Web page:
Regardless of the company you may ultimately work for, Minnesota railroad jobs
can be pretty ruthless just due to the weather alone as the state is
notorious for downright nasty winters and snow falling well into the
spring of the year. If you live in Minnesota and are interested in a
railroad career the state is home to four of the six Class Is (Union
Pacific, BNSF, Canadian National, and Canadian Pacific) along with two
Class II, regionals and a handful of smaller Class III, shortlines. As
such, you have a very good opportunity at landing a job with one of
these companies (most likely a Class I or Class II). To search for Minnesota jobs directly please use the below search box from Indeed.com.
A pair of Soo Line GP9s, #2556 (wearing the newer red and white livery) and #2552 (sporting the older maroon and yellow scheme), rest at the yard in St. Paul on June 1, 1964.
Working within the railroad industry really becomes a way of life,
particularly if you hire on in with a Class I in either transportation
or maintenance where one is constantly out on the road. Couple this
with the harsh weather Minnesota has to offer and you really may want to
think long and hard if a career in railroading is right for you.
Typically, railroaders not only work long, 12-hour days but they also
spend many nights away from home and in a hotel. While smaller
railroads do offer a more predictable schedule they cannot match the
excellent pay, benefits, and retirement of Class Is. In the end, you
will have to weigh the pros and cons yourself in deciding if becoming a
railroader is something you want to do.
For college students who may be researching a career in railroading, several Class Is offer internship and graduate programs
in either management or business to get your foot in the door early. Finally, I get a lot of
e-mails about employment, job openings,
and what all is involved. I really cannot provide anymore information
than what has already been presented here. Please note, while many smaller railroads do have websites or web pages, they are not included here. However, by doing a quick search you can find their site on the web.
Short Lines And Regionals
Cloquet Terminal Railroad: This short line has been in service since 2002, providing switching services for the large Sappi paper mill and a few other customers in Cloquet. Address: 315 Saint Louis Avenue, Cloquet, Minnesota 55720.
Minnesota Commercial Railway: The Minnesota Commercial has been in operation since 1987 operating nearly 150 miles of railroad in the Twin Cities with traffic being widely diversified. Please visit the company's website to learn more about career opportunities.
Great Northern NW2 #159 switches the yard in Minneapolis on June 8, 1964.
Minnesota, Dakota & Western Railway: This short line dates back to 1910 and is currently owned by Boise, Inc. Today, it serves paper mills in International Falls, Minnesota and Fort Frances, Ontario. Address: 101 2nd Street, International Falls, Minnesota 56649.
Minnesota Northern Railroad: This large short line operates more than 200 miles of track in the western areas of the state handling primarily agricultural products. Address: 1420 South Main Street, P. O. Box 705, Crookston, Minnesota 56716.
Northern Plains Railroad: This independently-owned, short line railroad is mostly concentrated in North Dakota, operating 400 miles of track and traffic consisting of agricultural products. Please visit the company's website for job information.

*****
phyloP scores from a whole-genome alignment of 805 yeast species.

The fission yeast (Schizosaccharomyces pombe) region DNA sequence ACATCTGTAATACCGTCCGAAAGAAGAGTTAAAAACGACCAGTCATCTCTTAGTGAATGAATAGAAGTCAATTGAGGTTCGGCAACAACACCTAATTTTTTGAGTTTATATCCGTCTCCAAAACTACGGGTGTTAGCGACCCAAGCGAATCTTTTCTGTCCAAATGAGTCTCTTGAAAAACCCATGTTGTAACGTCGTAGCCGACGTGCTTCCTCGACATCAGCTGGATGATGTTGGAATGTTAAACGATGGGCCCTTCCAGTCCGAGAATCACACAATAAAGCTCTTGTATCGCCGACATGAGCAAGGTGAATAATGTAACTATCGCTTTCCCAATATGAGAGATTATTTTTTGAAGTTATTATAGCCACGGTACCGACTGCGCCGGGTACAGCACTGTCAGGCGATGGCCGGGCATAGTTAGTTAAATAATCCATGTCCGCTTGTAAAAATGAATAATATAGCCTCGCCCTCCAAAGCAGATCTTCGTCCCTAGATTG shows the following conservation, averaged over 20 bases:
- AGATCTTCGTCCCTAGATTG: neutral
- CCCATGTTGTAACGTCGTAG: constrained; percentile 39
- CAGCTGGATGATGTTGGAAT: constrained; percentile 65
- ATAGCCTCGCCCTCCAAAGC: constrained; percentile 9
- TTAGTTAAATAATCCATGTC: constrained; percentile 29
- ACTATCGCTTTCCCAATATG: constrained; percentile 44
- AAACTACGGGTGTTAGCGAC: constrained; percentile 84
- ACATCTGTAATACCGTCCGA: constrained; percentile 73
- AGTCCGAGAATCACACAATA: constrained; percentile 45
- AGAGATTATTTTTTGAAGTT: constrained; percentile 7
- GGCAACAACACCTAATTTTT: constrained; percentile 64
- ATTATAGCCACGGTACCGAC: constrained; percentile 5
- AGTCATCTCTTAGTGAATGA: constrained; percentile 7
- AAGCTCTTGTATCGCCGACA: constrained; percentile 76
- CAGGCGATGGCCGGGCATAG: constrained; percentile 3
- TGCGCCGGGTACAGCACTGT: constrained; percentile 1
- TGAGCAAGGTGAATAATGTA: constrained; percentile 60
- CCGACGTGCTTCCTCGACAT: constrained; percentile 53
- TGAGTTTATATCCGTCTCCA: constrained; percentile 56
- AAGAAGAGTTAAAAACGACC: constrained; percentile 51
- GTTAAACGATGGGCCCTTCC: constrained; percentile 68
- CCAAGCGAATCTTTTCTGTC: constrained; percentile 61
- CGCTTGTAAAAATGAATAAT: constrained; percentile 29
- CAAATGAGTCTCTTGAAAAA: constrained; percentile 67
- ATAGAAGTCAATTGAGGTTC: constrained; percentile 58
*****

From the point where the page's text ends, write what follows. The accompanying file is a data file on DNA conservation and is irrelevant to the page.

Minnesota Prairie Line: The MPL is a subsidiary of the Twin Cities & Western operating nearly 100 miles of track between Granite Falls and Hamburg. To learn about career information please visit the TC&W website.
Minnesota Southern Railway: This short line operates a stretch of trackage in southern Minnesota between Manley and Agate; the former connects with BNSF while the latter Union Pacific. In all, there are about 41 miles in use. The company maintains its own website were contact information may be found.
Northern Lines Railway: This rather small shortline is owned by Anacostia & Pacific operating about 25 miles of track between St. Cloud and Cold Spring with a branch to St. Joseph. Please visit Anacostia's website regarding job inquiries.
Otter Tail Valley Railroad: This short line is part of G&W's large family of railroads operating about 81 miles of track between Fargo and Fergus Falls, with a westerly extension running from the latter town.
Progressive Rail, Inc.: Progressive Rail operates trackage in three different states and takes its paint scheme from the historic Minneapolis, Northfield & Southern Railway, also known as The Dan Patch Line (whose former trackage it also operates). Please visit Progressive Rail's website for career and contact information.
Red River Valley & Western Railroad: Under common ownership with the Twin Cities & Western, the RRV&W is a 600+ mile system mostly located in North Dakota northwest of Wahpeton with lines stretching into extreme western Minnesota. To learn more about job opportunities please visit TC&W's website.
Canadian National GP9 #4312 and a mate appear to be taking on sand at the yard in Duluth on August 22, 1966.
St. Croix Valley Railroad: This independently-owned railroad operates about 36 miles of track between Hinkley and North Branch. The system began service in 1996 and was once owned by RailAmerica. Address: 175 West 4th Street, Rush City, Minnesota 55069.
Twin Cities & Western Railroad: This independently-owned short line began service in 1991 acquiring the ex-Milwaukee Road main line west of the Twin Cities. Today, the carrier operates about 360 miles and also operates a few subsidiary systems. Please visit the TC&W website regarding employment information.